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Section title: What's New

What's New

Library and Archives Canada (LAC) presents talk on harvesting user-generated metadata

Join us for the fifth session of the seminar series, New Directions in Description, to hear Sharon Reeves, from Library and Archives Canada (LAC), speak on the Theses Canada Portal.

New Directions in Description: User-Generated Metadata for Harvested Theses

The national theses program was established at the National Library of Canada in 1965 before computers became ubiquitous in the home and workplace and the Internet was just a dream on the horizon. Its goal was, and continues to be, twofold: to facilitate access to theses and dissertations approved by Canadian universities and to preserve them in the National Library's (now Library and Archives Canada's) collection.

The rapid pace of technological change has had a major impact on scholarly communications in general and, more particularly, on theses and dissertations, which many universities around the world are starting to accept in electronic format.

In order to provide enhanced access to Canadian theses, Library and Archives Canada has started to harvest electronic theses from Canadian universities using the Open Archives Initiative Protocol for Metadata Harvesting (OAI-PMH). Graduate students supply the initial metadata at the time they submit the final versions of their theses. The metadata goes through a number of primarily automated conversions before finally ending up on AMICUS, LAC's online catalogue, in the form of MARC 21 bibliographic records.

This presentation will take a look at the metadata records at each stage of conversion and discuss the issues related to, and the benefits of, user-generated metadata.

Sharon Reeves is Manager of Theses Canada at LAC. She began her career in the Collections Development Branch of the National Library of Canada in 1980. From 1985 until 2001, she worked in the Bibliographic Access Directorate of the Acquisitions and Bibliographic Services Branch (ABSB), first as a cataloguer and then as a manager. After a short stint as ABSB Planning Coordinator, she became Manager of the Canadian Theses Service in June 2002 (the name of the theses program was changed to Theses Canada on April 1, 2003). Since coming to Theses Canada, her focus has been on the development of the Theses Canada Portal, which was launched in January 2004, and on developing the capacity to build a collection of electronic theses at LAC.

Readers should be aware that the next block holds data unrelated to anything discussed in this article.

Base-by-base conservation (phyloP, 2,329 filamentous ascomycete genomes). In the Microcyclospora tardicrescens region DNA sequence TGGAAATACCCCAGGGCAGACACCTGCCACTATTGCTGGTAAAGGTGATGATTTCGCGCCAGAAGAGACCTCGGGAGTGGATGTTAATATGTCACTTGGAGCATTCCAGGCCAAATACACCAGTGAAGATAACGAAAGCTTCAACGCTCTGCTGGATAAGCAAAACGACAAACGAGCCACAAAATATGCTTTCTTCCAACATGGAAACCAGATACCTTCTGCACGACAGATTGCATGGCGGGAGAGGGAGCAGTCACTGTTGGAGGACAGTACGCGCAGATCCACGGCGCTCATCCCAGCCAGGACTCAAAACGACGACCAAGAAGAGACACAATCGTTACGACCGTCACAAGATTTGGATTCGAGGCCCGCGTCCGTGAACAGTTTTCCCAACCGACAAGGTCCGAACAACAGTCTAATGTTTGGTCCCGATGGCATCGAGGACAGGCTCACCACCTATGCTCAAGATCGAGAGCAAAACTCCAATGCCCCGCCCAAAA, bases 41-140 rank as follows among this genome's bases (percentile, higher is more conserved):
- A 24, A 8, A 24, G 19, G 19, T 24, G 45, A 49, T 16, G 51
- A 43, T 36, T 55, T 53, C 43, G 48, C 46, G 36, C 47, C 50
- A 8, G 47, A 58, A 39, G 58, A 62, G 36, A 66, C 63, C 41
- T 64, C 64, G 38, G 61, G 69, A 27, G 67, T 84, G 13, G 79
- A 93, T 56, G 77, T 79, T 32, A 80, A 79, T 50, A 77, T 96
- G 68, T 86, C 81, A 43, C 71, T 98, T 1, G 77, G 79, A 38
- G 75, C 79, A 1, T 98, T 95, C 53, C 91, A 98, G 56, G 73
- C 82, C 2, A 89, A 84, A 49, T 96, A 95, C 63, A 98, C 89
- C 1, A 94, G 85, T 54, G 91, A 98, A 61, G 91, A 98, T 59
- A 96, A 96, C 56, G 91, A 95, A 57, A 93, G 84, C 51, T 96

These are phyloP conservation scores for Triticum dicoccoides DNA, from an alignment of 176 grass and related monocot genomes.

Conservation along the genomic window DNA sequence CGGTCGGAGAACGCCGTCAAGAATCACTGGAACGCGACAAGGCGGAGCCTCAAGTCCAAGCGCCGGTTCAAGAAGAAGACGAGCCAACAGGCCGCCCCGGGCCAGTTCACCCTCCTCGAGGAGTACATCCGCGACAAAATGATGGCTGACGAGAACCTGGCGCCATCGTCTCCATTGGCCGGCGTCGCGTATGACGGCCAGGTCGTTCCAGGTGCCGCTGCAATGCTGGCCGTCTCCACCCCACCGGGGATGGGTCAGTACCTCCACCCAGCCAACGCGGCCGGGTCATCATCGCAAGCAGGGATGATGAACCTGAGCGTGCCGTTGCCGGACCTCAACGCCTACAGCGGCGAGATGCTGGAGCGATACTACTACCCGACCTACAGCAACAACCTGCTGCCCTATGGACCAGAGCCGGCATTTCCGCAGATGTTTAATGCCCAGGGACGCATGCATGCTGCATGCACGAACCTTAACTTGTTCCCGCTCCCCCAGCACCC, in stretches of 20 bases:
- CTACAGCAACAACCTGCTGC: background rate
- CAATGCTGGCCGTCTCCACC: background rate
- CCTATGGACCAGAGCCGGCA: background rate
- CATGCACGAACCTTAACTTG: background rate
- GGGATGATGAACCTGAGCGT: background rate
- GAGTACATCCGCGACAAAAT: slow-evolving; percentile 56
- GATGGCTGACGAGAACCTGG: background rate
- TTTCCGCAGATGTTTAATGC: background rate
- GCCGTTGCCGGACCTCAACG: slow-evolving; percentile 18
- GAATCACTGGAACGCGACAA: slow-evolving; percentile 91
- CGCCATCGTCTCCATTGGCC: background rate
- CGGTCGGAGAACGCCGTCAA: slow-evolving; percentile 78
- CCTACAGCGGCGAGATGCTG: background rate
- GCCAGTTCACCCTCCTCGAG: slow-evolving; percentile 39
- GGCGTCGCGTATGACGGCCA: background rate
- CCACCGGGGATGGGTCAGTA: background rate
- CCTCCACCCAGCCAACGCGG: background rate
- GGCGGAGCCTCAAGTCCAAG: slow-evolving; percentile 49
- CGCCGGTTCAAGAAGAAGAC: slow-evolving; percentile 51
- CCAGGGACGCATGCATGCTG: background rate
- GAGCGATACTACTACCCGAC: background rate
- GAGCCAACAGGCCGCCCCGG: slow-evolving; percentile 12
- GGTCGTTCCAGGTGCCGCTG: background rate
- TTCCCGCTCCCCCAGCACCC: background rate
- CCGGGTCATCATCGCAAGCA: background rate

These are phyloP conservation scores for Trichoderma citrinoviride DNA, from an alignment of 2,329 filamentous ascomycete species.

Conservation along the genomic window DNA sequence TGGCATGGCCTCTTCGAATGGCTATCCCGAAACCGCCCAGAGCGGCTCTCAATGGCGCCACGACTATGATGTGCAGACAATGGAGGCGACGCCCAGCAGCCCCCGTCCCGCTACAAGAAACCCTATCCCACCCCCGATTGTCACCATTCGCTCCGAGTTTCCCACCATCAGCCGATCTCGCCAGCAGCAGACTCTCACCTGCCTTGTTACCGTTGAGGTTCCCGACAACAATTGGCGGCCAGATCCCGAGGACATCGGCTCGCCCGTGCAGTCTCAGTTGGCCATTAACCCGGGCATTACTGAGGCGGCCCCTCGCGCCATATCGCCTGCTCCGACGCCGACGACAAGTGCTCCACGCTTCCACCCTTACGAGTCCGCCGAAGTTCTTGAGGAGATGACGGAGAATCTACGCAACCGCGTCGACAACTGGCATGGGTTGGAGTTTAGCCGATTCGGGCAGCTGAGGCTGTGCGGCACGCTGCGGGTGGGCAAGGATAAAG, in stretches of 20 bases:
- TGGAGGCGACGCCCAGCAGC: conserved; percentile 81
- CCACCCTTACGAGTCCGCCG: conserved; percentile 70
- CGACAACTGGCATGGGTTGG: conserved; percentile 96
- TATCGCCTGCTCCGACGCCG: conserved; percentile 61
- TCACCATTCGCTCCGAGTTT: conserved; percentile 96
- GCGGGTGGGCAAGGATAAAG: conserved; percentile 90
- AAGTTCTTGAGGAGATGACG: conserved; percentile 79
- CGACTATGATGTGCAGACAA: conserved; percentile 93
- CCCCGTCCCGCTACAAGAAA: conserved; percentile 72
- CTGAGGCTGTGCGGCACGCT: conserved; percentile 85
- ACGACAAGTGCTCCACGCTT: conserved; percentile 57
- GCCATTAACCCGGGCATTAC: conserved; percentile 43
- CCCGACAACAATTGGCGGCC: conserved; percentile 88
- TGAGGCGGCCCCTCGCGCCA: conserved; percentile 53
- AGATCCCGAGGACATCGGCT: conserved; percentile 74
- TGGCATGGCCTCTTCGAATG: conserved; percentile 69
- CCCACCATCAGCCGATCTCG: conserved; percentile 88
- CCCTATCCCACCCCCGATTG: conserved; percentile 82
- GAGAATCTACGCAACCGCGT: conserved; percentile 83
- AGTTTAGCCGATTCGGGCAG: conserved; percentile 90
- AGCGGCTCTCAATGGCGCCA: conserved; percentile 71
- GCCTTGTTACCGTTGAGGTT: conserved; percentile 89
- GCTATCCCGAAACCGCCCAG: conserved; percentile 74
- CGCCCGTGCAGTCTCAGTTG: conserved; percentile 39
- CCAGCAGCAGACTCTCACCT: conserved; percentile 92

The presentation will be in English, with simultaneous translation, and will last approximately an hour. Questions will be taken in both languages after the presentation. This talk will be of interest to those in the library, archival, academic and information management communities.

When: Thursday, June 2, 2005, 1:30 p.m. to 3:00 p.m.

Where: Auditorium, 395 Wellington, Ottawa

Admission is free

For historical information visit:

List item Library and Archives Canada - What's New Archives (2005)
List item Library and Archives Canada - What's New Archives (2004)
List item National Archives of Canada - News & Events Archive (1999-2003)
List item National Library of Canada - What's New Archives (1999-2003)